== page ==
Matthew 4:18-22


It always amazes me, no matter how many times I read this story, that Jesus’ disciples drop everything and leave their lives behind forever. Jesus says “follow me” and they do. No questions about where they are going or what they’re going to do when they get there. They just do it.

I want to live my life the way they do. I want to have such a complete trust in God that I will go and do whatever He wants.

When I don’t have all the answers

When I don’t know where I am going

When I don’t know what I’ll do when I get there

When I don’t even know how I’ll get there.

I want to be so devoted it’s only natural I would follow Jesus wherever he leads.

But it’s hard and it’s scary and most of the time I don’t trust that God has everything under control. When I don’t have every detail planned out or when something seems impossible, I question whether I am on the right path. I start to doubt decisions I’ve made and become uncertain of where God is leading.

It’s easy to trust God when things are easy and clear and safe, but when they get hard and uncertain and risky it becomes a lot more difficult.  Instead of dropping everything to follow God, I decide it’s best to wait. Instead of putting more trust in God, I pull away.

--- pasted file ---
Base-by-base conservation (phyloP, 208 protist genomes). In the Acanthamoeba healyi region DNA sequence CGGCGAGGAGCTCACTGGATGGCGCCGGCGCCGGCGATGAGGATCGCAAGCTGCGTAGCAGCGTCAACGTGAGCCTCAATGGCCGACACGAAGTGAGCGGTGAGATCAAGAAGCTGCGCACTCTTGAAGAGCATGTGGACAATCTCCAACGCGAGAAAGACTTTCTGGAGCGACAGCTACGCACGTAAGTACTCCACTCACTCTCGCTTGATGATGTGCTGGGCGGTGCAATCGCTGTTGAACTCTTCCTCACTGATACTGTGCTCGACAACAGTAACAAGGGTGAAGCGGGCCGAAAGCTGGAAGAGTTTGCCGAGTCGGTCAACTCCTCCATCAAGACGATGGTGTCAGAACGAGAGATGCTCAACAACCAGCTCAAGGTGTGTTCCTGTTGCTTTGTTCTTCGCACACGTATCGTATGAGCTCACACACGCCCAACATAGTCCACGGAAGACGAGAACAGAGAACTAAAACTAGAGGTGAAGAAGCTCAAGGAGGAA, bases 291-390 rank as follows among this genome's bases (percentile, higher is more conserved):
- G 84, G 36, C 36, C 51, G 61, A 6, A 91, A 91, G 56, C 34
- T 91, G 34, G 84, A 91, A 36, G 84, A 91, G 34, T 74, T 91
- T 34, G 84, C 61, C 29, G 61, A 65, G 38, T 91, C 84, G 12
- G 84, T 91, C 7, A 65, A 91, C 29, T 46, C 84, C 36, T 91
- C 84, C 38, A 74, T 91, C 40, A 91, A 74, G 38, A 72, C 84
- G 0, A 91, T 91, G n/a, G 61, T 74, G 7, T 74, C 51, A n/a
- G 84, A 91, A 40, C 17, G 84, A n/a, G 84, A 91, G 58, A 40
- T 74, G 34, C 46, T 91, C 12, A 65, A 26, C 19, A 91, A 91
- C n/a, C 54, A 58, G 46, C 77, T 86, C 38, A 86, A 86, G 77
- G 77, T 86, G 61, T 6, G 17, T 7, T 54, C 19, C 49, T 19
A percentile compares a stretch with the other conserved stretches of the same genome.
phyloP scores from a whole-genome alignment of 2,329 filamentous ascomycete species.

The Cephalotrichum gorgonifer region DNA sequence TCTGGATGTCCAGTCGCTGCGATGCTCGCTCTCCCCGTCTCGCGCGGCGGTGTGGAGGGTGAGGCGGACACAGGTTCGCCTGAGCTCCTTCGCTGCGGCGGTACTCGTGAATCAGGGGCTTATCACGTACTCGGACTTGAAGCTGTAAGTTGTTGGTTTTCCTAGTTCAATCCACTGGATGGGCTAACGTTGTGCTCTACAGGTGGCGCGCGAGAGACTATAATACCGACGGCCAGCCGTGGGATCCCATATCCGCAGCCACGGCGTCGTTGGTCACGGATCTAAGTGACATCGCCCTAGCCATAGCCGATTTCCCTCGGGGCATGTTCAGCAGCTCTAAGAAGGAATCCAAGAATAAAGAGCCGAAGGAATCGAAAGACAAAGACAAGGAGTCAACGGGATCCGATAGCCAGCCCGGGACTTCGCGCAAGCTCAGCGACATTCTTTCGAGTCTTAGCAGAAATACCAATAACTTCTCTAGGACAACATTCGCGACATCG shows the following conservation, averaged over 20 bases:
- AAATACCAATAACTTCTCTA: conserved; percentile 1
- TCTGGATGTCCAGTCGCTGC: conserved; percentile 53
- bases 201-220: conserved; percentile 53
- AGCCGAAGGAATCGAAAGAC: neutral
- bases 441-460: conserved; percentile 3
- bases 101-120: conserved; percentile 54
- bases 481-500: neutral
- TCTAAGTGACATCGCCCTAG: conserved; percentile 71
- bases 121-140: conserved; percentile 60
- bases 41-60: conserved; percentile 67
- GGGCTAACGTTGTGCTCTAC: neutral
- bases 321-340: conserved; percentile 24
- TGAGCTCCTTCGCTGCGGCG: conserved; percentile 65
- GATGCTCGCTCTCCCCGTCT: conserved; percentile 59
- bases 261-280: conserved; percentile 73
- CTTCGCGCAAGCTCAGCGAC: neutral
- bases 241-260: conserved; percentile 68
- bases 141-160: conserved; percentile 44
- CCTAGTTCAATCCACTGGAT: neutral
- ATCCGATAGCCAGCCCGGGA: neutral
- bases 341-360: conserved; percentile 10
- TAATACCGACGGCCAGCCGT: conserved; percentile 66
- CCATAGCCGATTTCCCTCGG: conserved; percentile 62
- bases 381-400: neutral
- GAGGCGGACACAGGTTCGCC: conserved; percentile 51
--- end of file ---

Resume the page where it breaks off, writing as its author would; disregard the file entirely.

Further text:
I pray for God to reveal His will to me, but the problem isn’t that I don’t know His will. The problem’s that I want an easy and simple answer. He already revealed His will and now He wants me to trust and follow Him. He wants me to believe in His plan even when it’s not easy or completely clear.

 But like I said it’s hard, especially when I focus on knowing what God has in store for my future instead of on just knowing Him. When I focus more on my life than on my relationship with God I end up with only fear and doubt. Those are the times I chose not to follow, when I decide to wait when I should go. However, when I focus on God trust and devotion grow from my desire to know Him. Then I act like His disciples did. When He calls I follow.

I am afraid.